As an attorney representing people with serious injury cases in Georgia, I have to keep an eye on the solvency of the insurance companies that are contractually obligated to pay legitimate liability claims against their policyholders.  For most of my career, the solvency of insurers was seldom if ever a big concern.

In today’s economy, however, we can’t take anything for granted.  With the giants of industry and finance in deep trouble, insurance companies are not immune.  Heavily invested in stocks and commercial real estate, insurers are vulnerable to the downdraft in those sectors.

Reinsurers face similar problems. Reinsurance is a means by which an insurance company can protect itself with other insurance companies against the risk of losses. Insurance companies offset some of their risk exposure by selling it to reinsurers.

Due to the recession, the bear market and the credit crisis, more insurance companies are looking to reinsure more of their books of business in order to free up capital. But the reinsurance companies are facing all of the same problems, plus in some cases poor international currency exchange rates.

Reuters reported on April 1 that reinsurance rates for property catastrophe insurance rose by an average 8% worldwide based on January renewal rates. Reuters also reported in the same news release that reinsurance costs for US catastrophe risks rose by as much as 40% in 2008. So, it is clear that insurers around the world, and especially in the US, are struggling to find ways to reduce their risks in this very bad economic and financial time.

In this highly integrated world economy, everything is intricately interrelated. Problems in financial markets and real estate hurt insurance companies, which in turn hurts anyone who relies upon payments by insurance companies.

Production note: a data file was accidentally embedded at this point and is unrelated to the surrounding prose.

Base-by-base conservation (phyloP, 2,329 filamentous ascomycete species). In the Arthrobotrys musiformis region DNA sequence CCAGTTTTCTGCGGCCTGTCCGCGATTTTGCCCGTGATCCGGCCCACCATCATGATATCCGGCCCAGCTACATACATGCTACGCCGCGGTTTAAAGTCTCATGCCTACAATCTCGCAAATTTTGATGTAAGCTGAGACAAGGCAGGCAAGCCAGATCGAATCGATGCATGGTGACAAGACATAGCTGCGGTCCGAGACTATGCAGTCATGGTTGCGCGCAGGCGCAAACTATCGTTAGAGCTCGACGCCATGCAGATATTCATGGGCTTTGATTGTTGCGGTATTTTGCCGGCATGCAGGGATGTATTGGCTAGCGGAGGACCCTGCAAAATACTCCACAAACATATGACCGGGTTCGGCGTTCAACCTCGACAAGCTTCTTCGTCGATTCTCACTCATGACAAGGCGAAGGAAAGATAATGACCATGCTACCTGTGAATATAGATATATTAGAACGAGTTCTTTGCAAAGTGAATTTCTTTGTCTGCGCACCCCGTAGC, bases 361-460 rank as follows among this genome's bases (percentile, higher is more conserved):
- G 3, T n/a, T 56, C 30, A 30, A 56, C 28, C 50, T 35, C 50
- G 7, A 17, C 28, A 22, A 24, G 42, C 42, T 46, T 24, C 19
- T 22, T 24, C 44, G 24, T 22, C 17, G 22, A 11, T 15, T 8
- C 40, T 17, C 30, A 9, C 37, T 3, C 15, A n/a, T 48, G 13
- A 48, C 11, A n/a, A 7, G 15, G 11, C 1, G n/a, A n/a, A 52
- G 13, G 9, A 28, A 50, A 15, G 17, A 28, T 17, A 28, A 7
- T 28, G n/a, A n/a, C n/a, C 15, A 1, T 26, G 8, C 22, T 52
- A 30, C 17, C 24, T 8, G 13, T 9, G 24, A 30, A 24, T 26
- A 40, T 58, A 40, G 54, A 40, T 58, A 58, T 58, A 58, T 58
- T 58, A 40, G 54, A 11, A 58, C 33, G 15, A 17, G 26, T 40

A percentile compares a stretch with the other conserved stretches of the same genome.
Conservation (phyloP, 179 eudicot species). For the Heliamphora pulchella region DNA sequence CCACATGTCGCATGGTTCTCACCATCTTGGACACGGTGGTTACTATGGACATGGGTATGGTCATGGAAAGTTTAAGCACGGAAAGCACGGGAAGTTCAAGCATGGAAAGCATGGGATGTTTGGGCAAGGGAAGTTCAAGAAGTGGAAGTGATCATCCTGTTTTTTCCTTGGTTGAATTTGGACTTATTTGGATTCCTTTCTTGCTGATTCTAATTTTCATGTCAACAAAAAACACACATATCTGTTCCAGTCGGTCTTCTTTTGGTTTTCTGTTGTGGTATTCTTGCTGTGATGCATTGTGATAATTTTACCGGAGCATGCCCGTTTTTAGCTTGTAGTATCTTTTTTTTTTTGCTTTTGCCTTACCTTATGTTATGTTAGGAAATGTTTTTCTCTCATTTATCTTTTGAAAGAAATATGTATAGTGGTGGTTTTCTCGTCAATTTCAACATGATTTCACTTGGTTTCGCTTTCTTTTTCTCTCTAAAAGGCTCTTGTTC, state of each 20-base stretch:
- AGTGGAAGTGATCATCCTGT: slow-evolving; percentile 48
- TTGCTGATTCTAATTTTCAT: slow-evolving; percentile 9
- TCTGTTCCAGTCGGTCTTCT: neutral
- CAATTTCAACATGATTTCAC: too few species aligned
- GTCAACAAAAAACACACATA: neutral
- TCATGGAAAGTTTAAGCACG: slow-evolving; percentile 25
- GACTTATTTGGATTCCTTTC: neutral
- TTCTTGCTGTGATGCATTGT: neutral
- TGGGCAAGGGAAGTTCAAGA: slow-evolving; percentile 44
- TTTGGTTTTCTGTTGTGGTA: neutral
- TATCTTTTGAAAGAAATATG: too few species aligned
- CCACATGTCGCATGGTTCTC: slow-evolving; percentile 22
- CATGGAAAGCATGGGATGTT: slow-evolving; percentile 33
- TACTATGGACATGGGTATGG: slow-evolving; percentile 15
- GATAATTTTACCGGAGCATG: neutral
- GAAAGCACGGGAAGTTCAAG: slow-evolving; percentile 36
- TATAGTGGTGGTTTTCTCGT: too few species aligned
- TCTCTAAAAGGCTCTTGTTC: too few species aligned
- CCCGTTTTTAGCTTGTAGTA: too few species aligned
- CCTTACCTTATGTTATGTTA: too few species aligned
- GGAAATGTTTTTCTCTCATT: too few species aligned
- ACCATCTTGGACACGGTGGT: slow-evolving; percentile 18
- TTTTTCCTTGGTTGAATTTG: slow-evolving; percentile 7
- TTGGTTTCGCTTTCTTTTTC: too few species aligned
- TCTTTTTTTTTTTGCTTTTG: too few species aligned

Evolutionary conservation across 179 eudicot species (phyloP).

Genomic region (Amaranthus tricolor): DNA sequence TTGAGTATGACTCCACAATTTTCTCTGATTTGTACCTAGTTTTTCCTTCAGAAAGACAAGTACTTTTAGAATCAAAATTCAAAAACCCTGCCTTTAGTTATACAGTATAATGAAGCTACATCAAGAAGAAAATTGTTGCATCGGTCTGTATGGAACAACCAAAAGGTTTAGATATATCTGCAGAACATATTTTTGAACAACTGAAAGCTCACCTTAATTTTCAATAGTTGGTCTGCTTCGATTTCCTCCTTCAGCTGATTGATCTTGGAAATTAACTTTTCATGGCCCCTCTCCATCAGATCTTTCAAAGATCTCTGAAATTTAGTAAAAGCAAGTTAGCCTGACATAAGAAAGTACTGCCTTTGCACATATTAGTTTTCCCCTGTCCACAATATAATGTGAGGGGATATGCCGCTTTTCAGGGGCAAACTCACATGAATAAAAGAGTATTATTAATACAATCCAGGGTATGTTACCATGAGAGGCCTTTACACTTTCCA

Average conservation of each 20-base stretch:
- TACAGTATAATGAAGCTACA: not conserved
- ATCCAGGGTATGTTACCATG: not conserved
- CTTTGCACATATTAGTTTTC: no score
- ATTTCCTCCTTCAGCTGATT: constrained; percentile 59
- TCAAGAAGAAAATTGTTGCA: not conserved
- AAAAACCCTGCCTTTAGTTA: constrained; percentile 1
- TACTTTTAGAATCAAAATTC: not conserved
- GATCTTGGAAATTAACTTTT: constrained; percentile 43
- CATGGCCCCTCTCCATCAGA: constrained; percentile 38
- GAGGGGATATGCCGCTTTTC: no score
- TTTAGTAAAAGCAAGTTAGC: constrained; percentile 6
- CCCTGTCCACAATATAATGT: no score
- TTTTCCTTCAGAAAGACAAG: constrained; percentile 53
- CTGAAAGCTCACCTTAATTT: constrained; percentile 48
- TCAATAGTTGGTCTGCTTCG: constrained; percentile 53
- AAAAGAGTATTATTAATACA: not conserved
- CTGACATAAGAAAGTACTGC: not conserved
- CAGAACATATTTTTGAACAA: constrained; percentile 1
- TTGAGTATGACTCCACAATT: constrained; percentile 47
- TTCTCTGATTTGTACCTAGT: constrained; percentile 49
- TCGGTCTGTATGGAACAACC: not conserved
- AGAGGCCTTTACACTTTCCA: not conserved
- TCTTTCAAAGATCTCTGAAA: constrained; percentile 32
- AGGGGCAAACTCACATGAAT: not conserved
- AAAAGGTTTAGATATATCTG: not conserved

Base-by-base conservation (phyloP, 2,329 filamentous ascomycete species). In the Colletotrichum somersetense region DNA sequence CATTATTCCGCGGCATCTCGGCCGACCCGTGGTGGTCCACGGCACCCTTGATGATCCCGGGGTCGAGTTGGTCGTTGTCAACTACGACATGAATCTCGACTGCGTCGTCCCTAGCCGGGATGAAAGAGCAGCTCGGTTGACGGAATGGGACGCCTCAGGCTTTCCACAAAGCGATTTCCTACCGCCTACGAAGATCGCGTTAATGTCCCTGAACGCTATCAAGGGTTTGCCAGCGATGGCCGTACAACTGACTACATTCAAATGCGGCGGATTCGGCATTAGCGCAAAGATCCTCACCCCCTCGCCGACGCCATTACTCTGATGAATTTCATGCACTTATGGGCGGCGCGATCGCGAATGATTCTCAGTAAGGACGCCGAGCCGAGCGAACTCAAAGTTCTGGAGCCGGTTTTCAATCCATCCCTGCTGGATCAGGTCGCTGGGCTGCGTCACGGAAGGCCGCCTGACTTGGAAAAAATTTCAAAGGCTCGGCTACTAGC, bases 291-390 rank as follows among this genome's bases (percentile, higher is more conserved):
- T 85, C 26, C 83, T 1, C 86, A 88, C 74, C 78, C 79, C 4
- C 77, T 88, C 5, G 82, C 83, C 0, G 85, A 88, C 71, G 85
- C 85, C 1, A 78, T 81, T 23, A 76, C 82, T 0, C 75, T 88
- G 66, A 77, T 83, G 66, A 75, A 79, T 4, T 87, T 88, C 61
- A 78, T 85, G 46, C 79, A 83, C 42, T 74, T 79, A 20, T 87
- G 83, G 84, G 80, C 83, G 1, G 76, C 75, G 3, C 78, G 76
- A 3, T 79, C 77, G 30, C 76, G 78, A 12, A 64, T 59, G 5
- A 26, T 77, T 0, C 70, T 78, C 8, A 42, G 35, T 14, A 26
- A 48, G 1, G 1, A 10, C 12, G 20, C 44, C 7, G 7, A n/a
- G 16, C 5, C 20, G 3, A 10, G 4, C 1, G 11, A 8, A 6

And when insurance companies experience financial problems, even in relatively ordinary times, they typically blame people who have been catastrophically injured for running up "frivolous" lawsuits, and push for new rounds of "tort reform."  In other words, bad things roll downhill.

So what are mere mortals to do about this?  I have my own ideas, but don’t choose to publish them and give the other side of my cases a window into my mind.


Ken Shigley is a trial attorney in Atlanta, Georgia who was recently listed for the fifth consecutive year as a "Super Lawyer" (Atlanta Magazine).  He is also included among the "Legal Elite" (Georgia Trend Magazine) and in the Bar Register of Preeminent Lawyers (Martindale).  Mr. Shigley is a Certified Civil Trial Advocate of the National Board of Trial Advocacy. With longexperience representing parties in trucking and bus accidents, products liability, catastrophic personal injury, wrongful death, brain injury, spinal cord injury and burn injury cases, he now serves as Secretary  of the 40,000 member State Bar of Georgia.